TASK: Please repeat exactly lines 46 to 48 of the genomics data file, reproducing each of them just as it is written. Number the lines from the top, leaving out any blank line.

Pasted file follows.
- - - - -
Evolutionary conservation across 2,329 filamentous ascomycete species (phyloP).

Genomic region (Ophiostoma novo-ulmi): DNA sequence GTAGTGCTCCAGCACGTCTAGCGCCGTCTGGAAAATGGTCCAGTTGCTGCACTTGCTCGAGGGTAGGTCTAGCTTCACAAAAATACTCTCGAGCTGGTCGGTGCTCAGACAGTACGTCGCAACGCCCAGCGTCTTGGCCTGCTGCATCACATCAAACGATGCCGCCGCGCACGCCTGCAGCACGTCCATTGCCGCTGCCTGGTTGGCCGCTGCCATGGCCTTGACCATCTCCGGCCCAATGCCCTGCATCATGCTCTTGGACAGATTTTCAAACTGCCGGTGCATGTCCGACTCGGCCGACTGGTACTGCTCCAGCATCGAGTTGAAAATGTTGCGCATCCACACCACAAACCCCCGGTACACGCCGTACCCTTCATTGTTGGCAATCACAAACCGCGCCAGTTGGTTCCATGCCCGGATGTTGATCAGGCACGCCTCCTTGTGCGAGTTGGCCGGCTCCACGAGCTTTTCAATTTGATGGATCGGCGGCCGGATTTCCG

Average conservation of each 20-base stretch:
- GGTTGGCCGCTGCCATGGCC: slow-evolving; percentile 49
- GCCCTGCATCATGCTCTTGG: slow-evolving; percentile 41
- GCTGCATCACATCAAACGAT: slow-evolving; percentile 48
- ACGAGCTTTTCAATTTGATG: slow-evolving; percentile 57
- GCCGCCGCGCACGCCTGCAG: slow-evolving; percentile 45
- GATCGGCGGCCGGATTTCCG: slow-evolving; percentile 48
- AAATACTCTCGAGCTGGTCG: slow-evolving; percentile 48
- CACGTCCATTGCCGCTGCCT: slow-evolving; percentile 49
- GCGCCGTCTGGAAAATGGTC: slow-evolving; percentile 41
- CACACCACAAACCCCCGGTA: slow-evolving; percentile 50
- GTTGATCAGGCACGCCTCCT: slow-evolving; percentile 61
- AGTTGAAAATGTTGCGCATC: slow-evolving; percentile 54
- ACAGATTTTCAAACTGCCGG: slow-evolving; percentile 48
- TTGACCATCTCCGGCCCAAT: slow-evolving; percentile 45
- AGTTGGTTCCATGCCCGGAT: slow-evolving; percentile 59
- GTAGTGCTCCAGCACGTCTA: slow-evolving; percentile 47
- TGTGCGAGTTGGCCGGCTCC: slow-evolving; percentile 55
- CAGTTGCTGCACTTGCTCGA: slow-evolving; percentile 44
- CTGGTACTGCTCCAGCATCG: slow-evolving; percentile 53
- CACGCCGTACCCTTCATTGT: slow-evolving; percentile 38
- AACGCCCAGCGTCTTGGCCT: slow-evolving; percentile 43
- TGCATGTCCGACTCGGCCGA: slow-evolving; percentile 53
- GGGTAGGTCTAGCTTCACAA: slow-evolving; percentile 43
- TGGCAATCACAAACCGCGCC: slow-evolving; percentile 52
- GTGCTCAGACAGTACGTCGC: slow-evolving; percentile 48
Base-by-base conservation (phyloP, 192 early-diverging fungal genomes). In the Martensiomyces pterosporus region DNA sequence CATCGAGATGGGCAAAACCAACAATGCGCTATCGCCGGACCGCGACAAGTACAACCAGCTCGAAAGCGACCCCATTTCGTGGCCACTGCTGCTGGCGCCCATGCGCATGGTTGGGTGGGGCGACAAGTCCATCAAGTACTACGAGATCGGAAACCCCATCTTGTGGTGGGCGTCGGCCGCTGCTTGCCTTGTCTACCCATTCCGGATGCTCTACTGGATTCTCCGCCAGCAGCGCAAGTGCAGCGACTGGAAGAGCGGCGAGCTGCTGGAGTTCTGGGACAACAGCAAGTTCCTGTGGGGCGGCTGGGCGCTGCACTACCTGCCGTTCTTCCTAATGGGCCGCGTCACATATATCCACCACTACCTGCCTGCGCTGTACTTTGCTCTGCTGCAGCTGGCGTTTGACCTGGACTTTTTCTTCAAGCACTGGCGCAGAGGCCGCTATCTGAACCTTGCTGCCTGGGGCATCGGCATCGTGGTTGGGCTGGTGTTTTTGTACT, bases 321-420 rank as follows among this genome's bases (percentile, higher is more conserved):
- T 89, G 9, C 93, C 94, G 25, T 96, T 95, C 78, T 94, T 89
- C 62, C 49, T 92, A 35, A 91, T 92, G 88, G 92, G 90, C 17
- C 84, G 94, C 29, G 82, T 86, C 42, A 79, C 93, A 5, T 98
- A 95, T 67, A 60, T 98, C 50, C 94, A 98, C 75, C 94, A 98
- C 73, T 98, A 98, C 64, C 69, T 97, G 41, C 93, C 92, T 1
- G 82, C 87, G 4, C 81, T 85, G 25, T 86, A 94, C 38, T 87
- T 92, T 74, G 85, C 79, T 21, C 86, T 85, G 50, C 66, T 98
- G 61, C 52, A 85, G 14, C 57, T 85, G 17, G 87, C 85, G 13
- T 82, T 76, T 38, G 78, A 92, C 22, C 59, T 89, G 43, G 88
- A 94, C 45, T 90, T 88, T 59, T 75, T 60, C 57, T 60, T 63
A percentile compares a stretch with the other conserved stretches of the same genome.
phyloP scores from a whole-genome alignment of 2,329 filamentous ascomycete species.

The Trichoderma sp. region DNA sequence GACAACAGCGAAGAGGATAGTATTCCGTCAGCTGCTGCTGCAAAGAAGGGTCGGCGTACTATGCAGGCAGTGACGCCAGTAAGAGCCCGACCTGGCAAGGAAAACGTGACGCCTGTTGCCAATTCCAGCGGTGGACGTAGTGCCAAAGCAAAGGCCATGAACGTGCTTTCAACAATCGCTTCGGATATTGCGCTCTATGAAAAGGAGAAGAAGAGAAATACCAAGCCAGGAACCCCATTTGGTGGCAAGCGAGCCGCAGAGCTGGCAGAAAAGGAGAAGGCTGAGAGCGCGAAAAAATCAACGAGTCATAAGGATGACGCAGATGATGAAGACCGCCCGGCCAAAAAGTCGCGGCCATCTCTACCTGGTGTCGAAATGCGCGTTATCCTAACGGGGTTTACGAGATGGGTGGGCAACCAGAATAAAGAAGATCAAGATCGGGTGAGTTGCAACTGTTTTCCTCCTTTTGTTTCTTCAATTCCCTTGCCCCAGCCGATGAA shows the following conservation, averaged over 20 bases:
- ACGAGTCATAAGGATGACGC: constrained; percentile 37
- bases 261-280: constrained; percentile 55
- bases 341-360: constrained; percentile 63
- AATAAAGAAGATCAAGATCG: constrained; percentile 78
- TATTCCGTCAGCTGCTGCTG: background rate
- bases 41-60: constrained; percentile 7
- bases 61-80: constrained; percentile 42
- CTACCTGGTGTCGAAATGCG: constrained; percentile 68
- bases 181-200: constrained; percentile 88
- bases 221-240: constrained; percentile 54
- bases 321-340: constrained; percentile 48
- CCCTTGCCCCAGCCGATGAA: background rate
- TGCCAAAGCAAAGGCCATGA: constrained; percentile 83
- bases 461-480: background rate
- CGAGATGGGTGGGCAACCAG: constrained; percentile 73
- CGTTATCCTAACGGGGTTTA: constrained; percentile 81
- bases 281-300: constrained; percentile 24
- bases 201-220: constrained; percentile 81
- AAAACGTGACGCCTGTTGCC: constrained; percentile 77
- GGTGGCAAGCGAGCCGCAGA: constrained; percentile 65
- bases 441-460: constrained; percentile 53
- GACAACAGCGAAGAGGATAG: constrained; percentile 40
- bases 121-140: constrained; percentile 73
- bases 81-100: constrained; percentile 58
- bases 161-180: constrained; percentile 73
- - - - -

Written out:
- AATAAAGAAGATCAAGATCG: constrained; percentile 78
- TATTCCGTCAGCTGCTGCTG: background rate
- bases 41-60: constrained; percentile 7